Jesus chose to speak the truth in love to the woman at the well in John 4. He gently and privately exposed her sin. And He did so, without condemning her. By the time she left the well, she knew the way, the truth and the life. Jesus spoke the heart and counsel of God into a life, and so can we. When we know love, we can speak truth boldly, confidently, and gently into the lives of others without fear.

Multiple times, we read examples in scripture where Jesus wasn’t concerned with people’s righteous appearances but rather the heart behind their actions. Love isn’t always simple or easy; it often costs us. Jesus paid the ultimate price for love’s sake: he gave his life so everyone could experience abundant life. Love is golden.





Review of The Book of Mysteries


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The Book of MysteriesPicture a place of the days of old, where times were wild and outlaws bold. Saloons, corrals and a gunfight battle, and to market the cowboys drove the cattle.

This was the first clue my husband wrote for our daughter’s 16th surprise birthday party. A white limo pulled into our driveway, and our daughter was called out to greet it. The door opened, and she suspiciously peeked in to see seven of her closest friends smiling back and yelling surprise. The girls then ventured out on a photo scavenger hunt downtown Fort Worth.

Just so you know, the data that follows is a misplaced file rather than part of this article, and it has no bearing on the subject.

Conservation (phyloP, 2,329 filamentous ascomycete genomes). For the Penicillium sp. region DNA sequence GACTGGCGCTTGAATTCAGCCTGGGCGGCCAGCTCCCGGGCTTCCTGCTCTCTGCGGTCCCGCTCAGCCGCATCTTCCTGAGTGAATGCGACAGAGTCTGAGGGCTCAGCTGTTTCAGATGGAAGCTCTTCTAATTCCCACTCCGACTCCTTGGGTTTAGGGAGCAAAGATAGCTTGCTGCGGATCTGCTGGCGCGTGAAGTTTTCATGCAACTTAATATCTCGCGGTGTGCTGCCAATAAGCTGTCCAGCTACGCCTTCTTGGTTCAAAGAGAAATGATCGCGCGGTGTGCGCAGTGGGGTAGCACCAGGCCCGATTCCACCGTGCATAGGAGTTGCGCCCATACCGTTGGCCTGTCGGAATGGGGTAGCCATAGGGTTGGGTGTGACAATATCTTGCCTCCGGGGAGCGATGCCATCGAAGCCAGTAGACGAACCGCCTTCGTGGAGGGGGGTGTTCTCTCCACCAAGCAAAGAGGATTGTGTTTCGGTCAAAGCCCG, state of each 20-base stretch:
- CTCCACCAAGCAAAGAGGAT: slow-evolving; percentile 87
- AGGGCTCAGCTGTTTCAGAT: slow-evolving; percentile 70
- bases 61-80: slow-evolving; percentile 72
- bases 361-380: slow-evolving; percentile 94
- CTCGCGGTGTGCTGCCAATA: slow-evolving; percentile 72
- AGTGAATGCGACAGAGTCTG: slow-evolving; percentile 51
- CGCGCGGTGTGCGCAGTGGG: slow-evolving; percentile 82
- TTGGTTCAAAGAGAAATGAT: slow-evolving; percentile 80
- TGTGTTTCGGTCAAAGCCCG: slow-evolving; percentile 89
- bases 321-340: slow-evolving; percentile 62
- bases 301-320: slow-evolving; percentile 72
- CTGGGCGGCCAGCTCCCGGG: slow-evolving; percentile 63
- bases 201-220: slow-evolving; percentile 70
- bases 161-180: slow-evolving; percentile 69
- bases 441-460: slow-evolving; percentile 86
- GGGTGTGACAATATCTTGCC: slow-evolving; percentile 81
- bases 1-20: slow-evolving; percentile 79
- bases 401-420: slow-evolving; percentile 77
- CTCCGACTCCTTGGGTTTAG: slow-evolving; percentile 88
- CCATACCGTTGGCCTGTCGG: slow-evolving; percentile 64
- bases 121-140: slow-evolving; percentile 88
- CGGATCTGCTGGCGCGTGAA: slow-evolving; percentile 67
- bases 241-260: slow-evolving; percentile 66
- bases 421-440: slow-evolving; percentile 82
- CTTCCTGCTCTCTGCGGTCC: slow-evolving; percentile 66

God created our human nature with a bent toward mystery and intrigue. How many of us don’t love to solve a good mystery? Agatha Christie, a best-selling author, still captures readers around the entire world with her brilliant suspenseful story telling.

Rabbi Johnathan Cahn’s newest book, The Book of Mysteries, doesn’t disappoint our insatiable desire to uncover buried treasure. It is written from the standpoint of a sojourner who encounters a teacher in the desert. Their conversation stirs up the man’s curiosity so much that he decides to accept the teacher’s invitation to follow him through his wilderness school for one year.

Each day they venture into new territory, the teacher uses a rabbinical line of questioning to reveal a deep spiritual truth. The teacher explores the Hebrew root meaning of words that bring prophetic insight into scripture. Because of the depth of each day’s topic, I recommend reading it slowly as a daily devotional.

I was mesmerized when I read Day 2: The I Am of all I Ams. I never entertained the thought that God created us to speak of our identity and purpose in Him when we introduce ourselves to one another. Utterly mind-blowing. But just like God.

Most Christians recognize Yeshua as the Hebrew name for Jesus, but did you know it comes from the root word that means to rescue, help, defend, preserve, make free, attain victory, bring to safety, heal, and save? Wow! That’s quite a comprehensive definition.

A picture of Jesus entering Jerusalem humbly on a donkey entered my mind as I continued to read. The people welcome him with palm leaves and cheer, “Hosanna!” (Mk. 11:9). The origin of the word hosanna means to save or rescue.